The Minolta SRT 201 is my all-time favorite camera. This is not because it does any one thing well, but rather that it does nothing wrong at all. A lot of photographers swear by gear that isn’t necessarily the best or most expensive, instead opting for gear that is familiar and reliable. The SRT 201 is the epitome of this concept. It has been my faithful workhorse. It was my first real SLR when I was learning to take pictures back in the 10th grade. If it wasn’t for this piece of glass and metal, I might not consider myself to be a photographer today.
The SRT is built like a tank. The heft when you first pick it up is substantial, and makes you realize you are holding a proper photographer’s tool. The mechanical operation is satisfying and feels durable. I’ve used mine without issue for the better part of decade, and despite the camera being 43 years old, I have never had a single problem with it. Every button and dial answers with a substantive click that really inspires confidence in the mechanism. Even my darling Contax 167MT, with its electric shutter and Zeiss lenses, lacks such a substantive feel. The Contax always sounds like it will break if I look at it the wrong way, whereas the Minolta would survive an expedition to Siberia and back.
Minolta lenses aren’t quite Zeiss sharp, but they are certainly close-enough. Some of my favorite pictures have been taken with either this camera, or one of its lenses strapped to my Sony A7. Because there is no modern brand equivalent to the Minolta, old bodies and lenses don’t command as high a price as you might expect for the quality. The 54mm f/1.4 in particular is a bargain lens with a razor thin depth of field. The lenses are solidly constructed metal, and despite years of throwing mine into a rucksack (sometimes with no protection other than two lens caps), they have worked without fail and show no signs of stopping.
The metering system is through-the-lens (TTL) and can be read via a little needle and matching circle on the right side of the viewfinder. You can engage the meter via a small knurled switch on the bottom of the camera, (you will need to use your fingernail to move it, which isn’t the most comfortable thing in the world). This on/off switch is beyond useful, as I haven’t changed my camera battery in about five years, and it is still working. I find the SRT’s metering to be uncommonly accurate. Only under the most difficult of lighting conditions do I find I need to do much exposure editing in Lightroom. Typically, what the camera gives me is spot-on. Over the years, I’ve certainly grown to trust this camera’s metering just as much as I have its mechanical operation.
If it sounds like I’m in love with this camera, it’s probably because I am. Though I am experimenting with Contax Zeiss lenses now to get that little extra bit of sharpness, it’ll be hard to beat the already stellar kit of Minolta lenses I have at my disposal. The SRT 201 is a faithful photographer’s companion. It has seen me through every phase in my learning of photography, and whether it be the camera body or its lenses, this setup continues to earn near constant use from me no matter what photographic endeavor I am setting out on. If you can get one in as mint condition as I have, you will not be disappointed.
Below you will find a small gallery of some of my favorite snapshots I’ve taken over the years with this camera. They are either with the aforementioned 54mm f/1.4 or the 24mm f/2.8.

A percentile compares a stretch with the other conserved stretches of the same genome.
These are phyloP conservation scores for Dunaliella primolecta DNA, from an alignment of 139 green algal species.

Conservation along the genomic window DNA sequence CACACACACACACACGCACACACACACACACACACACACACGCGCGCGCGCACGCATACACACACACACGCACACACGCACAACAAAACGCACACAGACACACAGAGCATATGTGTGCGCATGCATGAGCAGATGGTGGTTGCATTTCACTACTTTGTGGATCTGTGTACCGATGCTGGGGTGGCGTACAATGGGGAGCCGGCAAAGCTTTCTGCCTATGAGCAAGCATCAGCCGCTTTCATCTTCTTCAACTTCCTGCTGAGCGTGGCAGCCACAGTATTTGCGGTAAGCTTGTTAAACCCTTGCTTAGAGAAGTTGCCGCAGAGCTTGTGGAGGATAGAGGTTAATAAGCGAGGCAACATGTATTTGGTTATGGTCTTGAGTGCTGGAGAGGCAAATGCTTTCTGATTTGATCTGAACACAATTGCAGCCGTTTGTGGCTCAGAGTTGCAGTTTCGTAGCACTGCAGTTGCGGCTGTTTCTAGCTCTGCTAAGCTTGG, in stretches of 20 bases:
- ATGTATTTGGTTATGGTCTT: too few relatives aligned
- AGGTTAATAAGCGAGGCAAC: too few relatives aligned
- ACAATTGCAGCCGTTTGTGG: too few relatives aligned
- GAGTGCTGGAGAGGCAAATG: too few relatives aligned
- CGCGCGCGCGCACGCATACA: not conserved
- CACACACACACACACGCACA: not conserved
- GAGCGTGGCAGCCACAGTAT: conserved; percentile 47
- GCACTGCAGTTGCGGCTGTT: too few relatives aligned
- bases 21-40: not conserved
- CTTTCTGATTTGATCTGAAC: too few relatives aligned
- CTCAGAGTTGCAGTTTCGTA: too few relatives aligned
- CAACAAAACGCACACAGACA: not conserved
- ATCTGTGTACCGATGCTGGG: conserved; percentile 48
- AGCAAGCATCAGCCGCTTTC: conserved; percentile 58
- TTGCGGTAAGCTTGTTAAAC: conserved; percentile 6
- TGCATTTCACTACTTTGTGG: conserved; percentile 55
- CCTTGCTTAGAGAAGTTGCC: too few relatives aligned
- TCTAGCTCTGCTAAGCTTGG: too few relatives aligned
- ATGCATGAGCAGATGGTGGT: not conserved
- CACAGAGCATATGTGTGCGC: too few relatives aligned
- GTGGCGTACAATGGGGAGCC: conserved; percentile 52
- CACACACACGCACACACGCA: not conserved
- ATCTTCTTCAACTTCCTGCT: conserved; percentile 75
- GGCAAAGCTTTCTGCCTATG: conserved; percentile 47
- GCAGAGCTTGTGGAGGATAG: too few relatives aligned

9 thoughts on “Minolta SRT 201 Review: A Most Faithful Camera”
My dad had a Minolta SR-7 that he got on a business trip to Japan, about 1965
My first partner, had a Minolta SRT-101, I believe, that I took slides of historic theatres, for years…… of course back then, you expected things to be solid, and well made….. so it was just the norm!
Today, is another story….. about quality, and build….
Amyway just inherited my dads SR-7, and realized just how fine it was…. so ordered one for a friend, and got myself, a black SRT 201….. and I agree with your whole review.
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Thanks so much for the comment. I received my SRT 201 from the boyfriend of one of my distant cousins, and it has worked flawlessly ever since. I love the way that such simple and ordinary objects can carry with them so much personal history.
Yes, cameras, typewriters, etc have sometimes had interesting lives….. if only they could tell us their stories.
I’ve thought many times, about making up stories for these things we love….. could be kinda fun!
Came across one and decided to do some research apparently i acquired a gem thanks for the insightful review. Im excited to use it
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Thank you so much for the comment and for reading! I hope you have had as much joy using your camera as I have with mine.
I just found my late grandfather’s minolta srt 201 and I have no experience in photography. So far I’ve done a lot of research on the camera and how to get a good photo. (I’m very excited to get into photography) There’s so much information on this camera but all of the info about what battery I need is really confusing to me. So where did you get yours?
Agreed with all you wrote except the low temp function. My 201 shutter sticks shooting below 0 F. Then again, so do I.
Uses modern batteries? How neat, may get a 201 or 200 so that good news. What type works best for you? Your article well written and just might lead to ordering one of these vintage cams. Thanks.
Great review, that lines up with my own experience with this beautiful piece of photographic history! My grandmother gave me her SR-T 201 back in the 80’s when I was in Junior High, and I ended up making my own darkroom below our stairs to learn to develop my own photos. I have missed my Minolta ever since I traded it in for a Canon EOS 620 when I was in High School (or a little after).
Thanks for your passion! Chris